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Six US states leave the Western Climate Initiative


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Six US states leave the Western Climate Initiative


Six states have withdrawn from the Western Climate Initiative,leaving California and four Canadian provinces as the remaining members ofthe regional greenhouse gas reduction organization, Patrick Cummins, WCI'sproject manager, said Friday.

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Besides California, the remaining WCI members are the Canadian provincesof British Columbia, Manitoba, Ontario and Quebec.

The exit of Arizona, Montana, New Mexico, Oregon, Utah and Washingtonmostly was expected, as the states were seen as unlikely to implement acap-and-trade program, observers said.

"News about the departure of the six states comes as no real surprise,"said Jeff King, the head of environmental markets at Scotia Capital. "Therewas little to no hope that they'd get involved in a regional cap-and-tradeprogram given the current political make-up of the states."

WCI was formed in 2007 with the intent of reducing regional GHGemissions to 15% below 2005 levels by 2020. The group identifiedcap-and-trade as a means of achieving the reductions, beginning a multi-yearprocess of designing a regional system of tradable permits.

But the economic recession that ensued beginning in 2008 ultimatelysapped much of the political appetite for cap-and-trade.

Meanwhile, new governors who adamantly objected to a cap-and-tradeagenda were elected in Arizona, New Mexico and Utah, while legislatures inOregon, Washington and Montana failed to advance cap-and-trade bills.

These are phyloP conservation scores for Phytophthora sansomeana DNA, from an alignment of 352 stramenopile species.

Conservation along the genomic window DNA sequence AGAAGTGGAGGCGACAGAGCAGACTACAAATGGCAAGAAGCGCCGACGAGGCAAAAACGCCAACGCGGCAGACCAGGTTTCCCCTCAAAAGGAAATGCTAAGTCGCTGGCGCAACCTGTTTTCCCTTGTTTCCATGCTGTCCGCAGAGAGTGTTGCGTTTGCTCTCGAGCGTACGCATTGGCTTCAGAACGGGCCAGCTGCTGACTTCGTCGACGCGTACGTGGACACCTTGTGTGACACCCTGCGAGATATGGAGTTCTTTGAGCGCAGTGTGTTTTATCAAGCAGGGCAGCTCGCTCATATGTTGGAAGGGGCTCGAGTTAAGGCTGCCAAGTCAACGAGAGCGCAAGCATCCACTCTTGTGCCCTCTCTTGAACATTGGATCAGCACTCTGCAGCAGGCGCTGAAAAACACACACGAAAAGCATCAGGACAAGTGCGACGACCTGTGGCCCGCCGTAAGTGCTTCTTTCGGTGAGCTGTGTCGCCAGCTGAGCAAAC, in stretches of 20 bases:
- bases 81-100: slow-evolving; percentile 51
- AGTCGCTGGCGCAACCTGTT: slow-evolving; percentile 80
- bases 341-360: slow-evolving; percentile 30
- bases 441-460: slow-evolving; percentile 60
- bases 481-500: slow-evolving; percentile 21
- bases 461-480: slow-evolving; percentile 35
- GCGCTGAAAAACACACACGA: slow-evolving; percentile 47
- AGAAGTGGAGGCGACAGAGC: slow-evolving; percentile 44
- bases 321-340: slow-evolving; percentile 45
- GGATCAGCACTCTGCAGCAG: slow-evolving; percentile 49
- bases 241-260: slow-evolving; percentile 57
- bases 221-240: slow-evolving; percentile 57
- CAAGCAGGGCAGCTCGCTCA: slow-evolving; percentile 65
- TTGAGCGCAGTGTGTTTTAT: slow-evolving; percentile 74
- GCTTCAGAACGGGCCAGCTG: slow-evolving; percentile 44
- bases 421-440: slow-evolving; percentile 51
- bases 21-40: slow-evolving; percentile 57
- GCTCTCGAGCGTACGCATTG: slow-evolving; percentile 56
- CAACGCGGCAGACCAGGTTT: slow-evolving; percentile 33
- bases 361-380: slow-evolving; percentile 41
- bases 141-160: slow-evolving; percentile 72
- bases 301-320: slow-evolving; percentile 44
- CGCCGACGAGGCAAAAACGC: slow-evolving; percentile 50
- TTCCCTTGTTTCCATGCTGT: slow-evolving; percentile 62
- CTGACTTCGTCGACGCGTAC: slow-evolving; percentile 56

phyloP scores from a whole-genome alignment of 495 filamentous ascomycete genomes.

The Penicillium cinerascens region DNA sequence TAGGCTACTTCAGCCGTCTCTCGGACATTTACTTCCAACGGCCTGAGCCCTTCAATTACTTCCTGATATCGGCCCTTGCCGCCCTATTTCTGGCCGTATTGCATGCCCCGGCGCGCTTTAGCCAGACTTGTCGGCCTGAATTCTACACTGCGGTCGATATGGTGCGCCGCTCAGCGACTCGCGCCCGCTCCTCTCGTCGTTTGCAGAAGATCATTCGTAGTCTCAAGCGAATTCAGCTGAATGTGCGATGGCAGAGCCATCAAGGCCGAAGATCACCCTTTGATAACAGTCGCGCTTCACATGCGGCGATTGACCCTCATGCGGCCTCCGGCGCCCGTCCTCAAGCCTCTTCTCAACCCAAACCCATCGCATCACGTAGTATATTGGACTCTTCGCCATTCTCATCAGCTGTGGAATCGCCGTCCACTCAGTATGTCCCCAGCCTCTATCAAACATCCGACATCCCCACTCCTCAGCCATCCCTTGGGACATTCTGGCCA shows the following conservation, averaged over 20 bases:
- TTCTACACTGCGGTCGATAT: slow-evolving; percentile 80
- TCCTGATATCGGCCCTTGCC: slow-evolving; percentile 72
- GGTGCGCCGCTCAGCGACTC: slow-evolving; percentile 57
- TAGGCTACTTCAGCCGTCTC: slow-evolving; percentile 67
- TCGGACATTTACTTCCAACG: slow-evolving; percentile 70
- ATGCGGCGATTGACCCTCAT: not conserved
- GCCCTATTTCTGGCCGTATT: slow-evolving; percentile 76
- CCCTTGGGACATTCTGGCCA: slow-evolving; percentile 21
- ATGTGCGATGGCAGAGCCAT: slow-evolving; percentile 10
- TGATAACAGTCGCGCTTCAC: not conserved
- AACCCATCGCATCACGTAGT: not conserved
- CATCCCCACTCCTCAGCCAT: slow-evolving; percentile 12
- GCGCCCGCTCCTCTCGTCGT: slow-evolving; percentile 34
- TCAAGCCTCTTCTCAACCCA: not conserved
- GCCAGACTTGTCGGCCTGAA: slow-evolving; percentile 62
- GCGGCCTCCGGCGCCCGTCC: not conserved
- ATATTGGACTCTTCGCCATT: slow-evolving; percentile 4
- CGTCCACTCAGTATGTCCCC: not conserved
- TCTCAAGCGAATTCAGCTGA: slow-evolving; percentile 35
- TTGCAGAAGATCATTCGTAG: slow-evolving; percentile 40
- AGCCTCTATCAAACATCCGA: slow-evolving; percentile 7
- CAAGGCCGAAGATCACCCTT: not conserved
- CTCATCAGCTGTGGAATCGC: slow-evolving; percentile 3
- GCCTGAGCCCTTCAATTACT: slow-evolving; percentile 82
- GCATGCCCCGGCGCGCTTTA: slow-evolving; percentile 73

Susan Martinez, who was elected last year as New Mexico's governor, wasa vocal opponent of the cap-and-trade policy that her predecessor, BillRichardson, supported.

"Cap-and-trade regulations passed during the Richardson administrationput the state [at] an economic disadvantage," Jim Winchester, communicationsdirector of the New Mexico Environment Department, said in a statement. "Therules create an uneven playing field for [New Mexico] businesses, which arenow subject to more stringent regulations than their competitors insurrounding states."

Another strong critic has been Arizona Governor Jan Brewer, who becamegovernor in 2009 following the Janet Napolitano's resignation to serve ashead of the US Department of Homeland Security, and was elected in her ownright in 2010.

"Arizona believes there are more effective, responsible ways to realizethe environmental and health benefits the WCI program seeks to achieve whileavoiding the economic costs to industries that are subject to cap-and-trade,"Henry Darwin, Arizona Department of Environmental Quality director, said in astatement.

Eroding support for cap-and-trade among WCI members was foreshadowedby former Utah Governor Jon Huntsman. Huntsman, speaking in 2008, said aregional approach is "probably long-term unsustainable."

Climate change policy must ultimately be coordinated on a federal level,Huntsman said.

Indeed, part of the motivation behind creating the WCI, as well as asimilar organization in the Northeast and Mid-Atlantic, was to gainexperience ahead of a national cap-and-trade program.

That justification dwindled along with the prospects of Congress passingsuch legislation anytime soon.

Still, some support for cap-and-trade remains. California plans to starta cap-and-trade program in 2013, while British Columbia, Ontario and Quebecare moving forward with programs that can be linked with California.

The six states leaving WCI have joined a new organization calledNorth America 2050, a GHG-reduction group that says it will push forcost-effective policies, including carbon capture and sequestration,developing offset projects to be used in emissions trading programs andpromoting sustainable biomass.

--Geoffrey Craig,